For those who are self-employed and work from home, this is especially helpful. Say your TV licence comes out of your personal account but your energy bill comes out of your business account in order for a portion to be set against tax. With Emma, you can collect them under one budget for bills even though they come out of two separate bank accounts.
Payments between Starling accounts or moving in or out of your Starling saving Goals are automatically excluded from your Emma budget, giving you a smart overview of what you’re spending. Emma also remembers when you recategorised a transaction, as does the Starling app.
“This year, we’re going to be refining the experience more and adding more categories. We’re also going to help people switch their broadband, energy supplier or mortgage provider,” says Edoardo.
Does Open Banking mean all banking data is shared?
If you’re nervous about sharing your data through Open Banking, keep coming back to the fact that your data belongs to you. Starling completes comprehensive due diligence of all companies before they become Marketplace partners. This includes data protection policies and information security approach.
If you give apps such as Sustainably, Wealthify or Emma permission to connect to your Starling account, that doesn’t mean they have access to all your Starling banking data. They will only see or use the data you allow them to and you can revoke access at any time.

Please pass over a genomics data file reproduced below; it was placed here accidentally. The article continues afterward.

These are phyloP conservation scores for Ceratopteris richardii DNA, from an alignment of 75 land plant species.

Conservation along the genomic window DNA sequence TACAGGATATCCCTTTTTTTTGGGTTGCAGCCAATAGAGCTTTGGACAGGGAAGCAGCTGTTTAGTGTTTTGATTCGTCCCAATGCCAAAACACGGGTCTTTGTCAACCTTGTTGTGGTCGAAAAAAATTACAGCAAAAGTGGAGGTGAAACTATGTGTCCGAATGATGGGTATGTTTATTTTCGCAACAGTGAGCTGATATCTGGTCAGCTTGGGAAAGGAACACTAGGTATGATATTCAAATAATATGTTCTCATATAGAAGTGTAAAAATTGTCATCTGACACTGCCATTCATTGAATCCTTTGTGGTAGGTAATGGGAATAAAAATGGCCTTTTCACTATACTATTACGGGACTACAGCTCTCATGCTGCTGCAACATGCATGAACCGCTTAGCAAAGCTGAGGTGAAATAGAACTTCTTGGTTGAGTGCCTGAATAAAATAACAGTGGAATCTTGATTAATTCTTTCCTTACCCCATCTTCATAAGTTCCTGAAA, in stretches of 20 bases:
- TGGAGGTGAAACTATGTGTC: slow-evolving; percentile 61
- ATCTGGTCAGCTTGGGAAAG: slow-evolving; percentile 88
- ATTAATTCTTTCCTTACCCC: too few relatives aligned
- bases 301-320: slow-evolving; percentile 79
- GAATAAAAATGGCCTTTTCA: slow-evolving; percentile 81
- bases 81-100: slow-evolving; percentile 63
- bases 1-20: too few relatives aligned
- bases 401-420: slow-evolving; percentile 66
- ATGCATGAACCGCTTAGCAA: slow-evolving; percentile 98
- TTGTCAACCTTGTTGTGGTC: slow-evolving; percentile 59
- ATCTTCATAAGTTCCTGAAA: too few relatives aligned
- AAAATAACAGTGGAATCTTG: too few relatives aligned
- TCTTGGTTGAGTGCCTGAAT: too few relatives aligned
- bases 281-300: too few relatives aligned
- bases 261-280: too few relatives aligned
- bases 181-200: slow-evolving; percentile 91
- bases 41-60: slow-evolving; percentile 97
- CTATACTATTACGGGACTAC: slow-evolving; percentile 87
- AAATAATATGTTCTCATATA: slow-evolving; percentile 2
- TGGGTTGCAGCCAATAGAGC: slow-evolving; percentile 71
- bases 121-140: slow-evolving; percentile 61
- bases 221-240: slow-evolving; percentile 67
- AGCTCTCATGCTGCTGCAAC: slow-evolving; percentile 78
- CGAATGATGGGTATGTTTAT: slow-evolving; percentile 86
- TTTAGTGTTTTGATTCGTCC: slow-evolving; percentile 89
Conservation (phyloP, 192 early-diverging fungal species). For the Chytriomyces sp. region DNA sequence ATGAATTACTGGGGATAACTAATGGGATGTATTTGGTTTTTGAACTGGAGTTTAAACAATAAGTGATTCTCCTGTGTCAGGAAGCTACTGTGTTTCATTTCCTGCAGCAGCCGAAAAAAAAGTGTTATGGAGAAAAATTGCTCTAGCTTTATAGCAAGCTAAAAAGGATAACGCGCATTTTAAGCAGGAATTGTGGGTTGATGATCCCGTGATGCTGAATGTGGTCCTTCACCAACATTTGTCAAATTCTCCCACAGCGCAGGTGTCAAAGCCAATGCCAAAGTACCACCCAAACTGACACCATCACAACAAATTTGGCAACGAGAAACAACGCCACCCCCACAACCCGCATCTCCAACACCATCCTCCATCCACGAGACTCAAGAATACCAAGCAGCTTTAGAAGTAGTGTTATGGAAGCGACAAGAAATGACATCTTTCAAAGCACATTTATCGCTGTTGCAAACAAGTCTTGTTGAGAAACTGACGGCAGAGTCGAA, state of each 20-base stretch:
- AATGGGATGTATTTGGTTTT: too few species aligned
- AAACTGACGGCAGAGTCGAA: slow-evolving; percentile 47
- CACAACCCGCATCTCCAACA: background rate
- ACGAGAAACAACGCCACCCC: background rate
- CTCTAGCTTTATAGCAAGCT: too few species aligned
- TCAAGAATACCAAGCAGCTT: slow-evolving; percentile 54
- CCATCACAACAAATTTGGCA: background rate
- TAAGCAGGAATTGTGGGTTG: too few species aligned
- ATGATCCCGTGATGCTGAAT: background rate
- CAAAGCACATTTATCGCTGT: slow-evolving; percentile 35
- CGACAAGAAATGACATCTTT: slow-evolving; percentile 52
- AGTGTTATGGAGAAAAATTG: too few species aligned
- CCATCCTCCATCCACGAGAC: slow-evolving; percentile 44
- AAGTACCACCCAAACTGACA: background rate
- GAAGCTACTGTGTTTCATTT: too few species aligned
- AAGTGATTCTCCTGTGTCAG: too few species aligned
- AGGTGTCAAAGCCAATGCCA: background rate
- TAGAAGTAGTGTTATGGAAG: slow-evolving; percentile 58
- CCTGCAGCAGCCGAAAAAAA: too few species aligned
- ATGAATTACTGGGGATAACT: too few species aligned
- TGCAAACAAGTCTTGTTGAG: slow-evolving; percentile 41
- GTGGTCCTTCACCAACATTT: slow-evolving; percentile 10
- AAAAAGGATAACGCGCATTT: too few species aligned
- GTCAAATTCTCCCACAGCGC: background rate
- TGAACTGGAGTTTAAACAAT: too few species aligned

“We’re not looking at all your data, we’re just looking at the point of sale data,” says Loral. Sustainably uses the point of sale data to round up your purchase and donate the change to your chosen charity. For example, if you spend £5.70 at the Post Office, 30p could be donated to one of 13 charities that Sustainably has partnered with. Once you reach £5, you’ll be sent an update from the charity on the impact your money is making. “It’s all about that do good, feel good feeling and trying to inspire and educate around what it is that you are actually doing, not some disparate newsletter sent three months later.”
Starling is one of 13 banks connected to Sustainably, which in turn connects to 13 charities. This means that Starling customers can choose for their purchases to be rounded up and donated to charities such as Alzheimer Scotland or MacMillan Cancer Support. In 2020, Sustainably will launch a platform for new charities to sign themselves up, thereby increasing the number of options for Sustainably customers. “We’re expecting that thousands will benefit - both charities and customers.”
Open Banking is still in its infancy and innovative products are being developed all the time. Over the next few years, as more applications are developed and customers become more familiar with the possibilities, it’s very likely that many more people will embrace the opportunities. Perhaps one day, the use of Open Banking applications will become as ubiquitous as the use of contactless.